India successfully test-fired a new long-range missile on Thursday capable of delivering a one-tonne nuclear warhead anywhere in regional rival China and countries outside Asia. Here are key reasons why the missile is important for India:
The successful test leaves India knocking at the door of a select club of nations with inter-continental ballistic missiles (ICBMs) with ranges of up to 8,000 kilometres. Currently only the five permanent members of the UN Security Council -- Britain, China, France, Russia and the United States -- possess a declared ICBM capability.
India views the 50-tonne Agni V, with a range of 5,000 km, as a key boost to its regional power aspirations and one that narrows -- albeit slightly -- the huge gap with China's technologically advanced missile systems.
While the shorter-range Agnis I and II were mainly developed with traditional rival Pakistan in mind, later versions with a range of 3,500 km are perceived as China-centric deterrents.
"The Agni V can strike targets across China, potentially freeing up other short- and intermediate-range missiles for use against Pakistan and much of west and south-central China," IHS Jane's analyst Poornima Subramaniam told AFP. "Extensive land- and sea-launched missile development programmes have become important elements in India's nuclear strategy, and in that context the Agni V is a significant development," said Subramaniam.
Shannon Kile, an expert on nuclear weapons at the Stockholm International Peace Research Institute (SIPRI) think-tank, told AFP Agni V was partly a "prestige" development, supporting India's aspirations to be global player. At the same time, its increased range "will also give Indian defence force planners greater leeway about where missile launchers can be placed," Kile said.
India is keen to play a larger role on the global stage and has long angled for a permanent seat on the Security Council, says Reuters in its report on the missile launch. In recent years it has emerged as the world's top arms importer as it upgrades equipment for a large but outdated military.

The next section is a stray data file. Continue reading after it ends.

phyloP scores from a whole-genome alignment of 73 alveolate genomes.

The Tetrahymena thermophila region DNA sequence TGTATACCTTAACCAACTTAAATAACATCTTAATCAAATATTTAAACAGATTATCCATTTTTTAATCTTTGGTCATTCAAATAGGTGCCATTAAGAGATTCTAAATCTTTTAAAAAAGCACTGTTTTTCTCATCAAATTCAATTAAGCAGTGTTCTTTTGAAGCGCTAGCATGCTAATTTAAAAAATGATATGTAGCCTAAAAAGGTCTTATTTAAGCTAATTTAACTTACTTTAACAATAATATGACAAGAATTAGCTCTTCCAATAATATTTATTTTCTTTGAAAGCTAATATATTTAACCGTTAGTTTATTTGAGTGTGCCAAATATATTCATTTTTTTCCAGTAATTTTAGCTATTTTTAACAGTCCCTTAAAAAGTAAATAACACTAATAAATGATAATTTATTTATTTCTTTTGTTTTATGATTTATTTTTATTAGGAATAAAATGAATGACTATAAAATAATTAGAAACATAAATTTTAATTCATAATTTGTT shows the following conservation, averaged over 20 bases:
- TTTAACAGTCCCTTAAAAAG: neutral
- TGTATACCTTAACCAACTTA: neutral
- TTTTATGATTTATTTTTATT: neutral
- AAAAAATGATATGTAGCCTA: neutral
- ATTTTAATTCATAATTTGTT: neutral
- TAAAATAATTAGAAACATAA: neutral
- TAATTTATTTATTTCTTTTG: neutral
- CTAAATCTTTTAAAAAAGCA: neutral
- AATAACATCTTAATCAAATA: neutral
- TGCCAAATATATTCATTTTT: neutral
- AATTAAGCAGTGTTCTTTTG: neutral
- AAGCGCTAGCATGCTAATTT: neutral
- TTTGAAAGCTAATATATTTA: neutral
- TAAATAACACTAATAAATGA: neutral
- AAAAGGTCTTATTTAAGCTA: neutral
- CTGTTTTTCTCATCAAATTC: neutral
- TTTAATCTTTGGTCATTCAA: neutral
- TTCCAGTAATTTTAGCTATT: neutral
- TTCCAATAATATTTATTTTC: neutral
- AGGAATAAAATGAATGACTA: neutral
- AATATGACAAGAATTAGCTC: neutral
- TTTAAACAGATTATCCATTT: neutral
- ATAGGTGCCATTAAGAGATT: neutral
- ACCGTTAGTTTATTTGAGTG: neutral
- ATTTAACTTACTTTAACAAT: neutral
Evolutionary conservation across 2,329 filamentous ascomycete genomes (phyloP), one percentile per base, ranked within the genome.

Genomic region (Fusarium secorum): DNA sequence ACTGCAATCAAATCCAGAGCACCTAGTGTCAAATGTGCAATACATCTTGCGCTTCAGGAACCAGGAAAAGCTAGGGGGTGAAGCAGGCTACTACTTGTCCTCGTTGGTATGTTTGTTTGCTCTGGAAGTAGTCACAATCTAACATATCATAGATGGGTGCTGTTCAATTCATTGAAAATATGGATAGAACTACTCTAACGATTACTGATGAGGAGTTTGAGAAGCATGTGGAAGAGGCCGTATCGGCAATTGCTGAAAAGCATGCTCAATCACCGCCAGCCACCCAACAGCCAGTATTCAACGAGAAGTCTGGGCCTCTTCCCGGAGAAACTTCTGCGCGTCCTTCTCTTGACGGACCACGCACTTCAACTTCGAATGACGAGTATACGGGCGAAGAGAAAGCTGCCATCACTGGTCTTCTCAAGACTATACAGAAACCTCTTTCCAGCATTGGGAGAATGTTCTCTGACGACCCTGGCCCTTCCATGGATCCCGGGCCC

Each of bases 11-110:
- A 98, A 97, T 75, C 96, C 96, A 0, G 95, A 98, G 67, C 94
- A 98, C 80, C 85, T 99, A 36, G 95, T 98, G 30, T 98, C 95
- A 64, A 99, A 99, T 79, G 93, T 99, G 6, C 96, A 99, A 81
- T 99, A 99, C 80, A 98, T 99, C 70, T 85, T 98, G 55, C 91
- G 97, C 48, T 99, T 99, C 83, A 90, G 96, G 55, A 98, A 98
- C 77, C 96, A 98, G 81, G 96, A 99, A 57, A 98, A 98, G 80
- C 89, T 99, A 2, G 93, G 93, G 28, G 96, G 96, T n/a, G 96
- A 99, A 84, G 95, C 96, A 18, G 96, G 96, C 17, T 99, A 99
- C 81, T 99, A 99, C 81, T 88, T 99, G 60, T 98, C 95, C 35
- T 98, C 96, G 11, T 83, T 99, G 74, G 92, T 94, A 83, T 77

"It is one of the ways of signaling India's arrival on the global stage, that India deserves to be sitting at the high table," Harsh Pant, a defence expert at King's College, London, told Reuters. He describe the launch as a "confidence boost".
India lost a brief Himalayan border war with Chinain 1962 and has ever since strived to improve its defences. In recent years the government has fretted over China's enhanced military presence near the border. It is buying more than 100 advanced fighter jets, likely Rafales built by France's Dassault, in one of the largest global arms deals.
The Agni-V is a solid-fuel, three-stage missile designed to carry a 1.5-ton nuclear warhead. It stands 17.5 mm tall, has a launch weight of 50 tonnes and was built at a reported cost of $486 million. It can be moved across the country by road or rail and can be used to carry multiple warheads or to launch satellites into orbit.
The missile will need four or five more trials before it can be inducted into India's arsenal at some point in 2014 or 2015, officials said.
China is far ahead of India in the missile race, with intercontinental ballistic missiles capable of reaching anywhere in India. Currently, the longest-range Indian missile, the Agni-III, has a range of only 3,500 kilometers (2,100 miles) and falls short of many major Chinese cities.
(With inputs from AFP, Reuters and AP)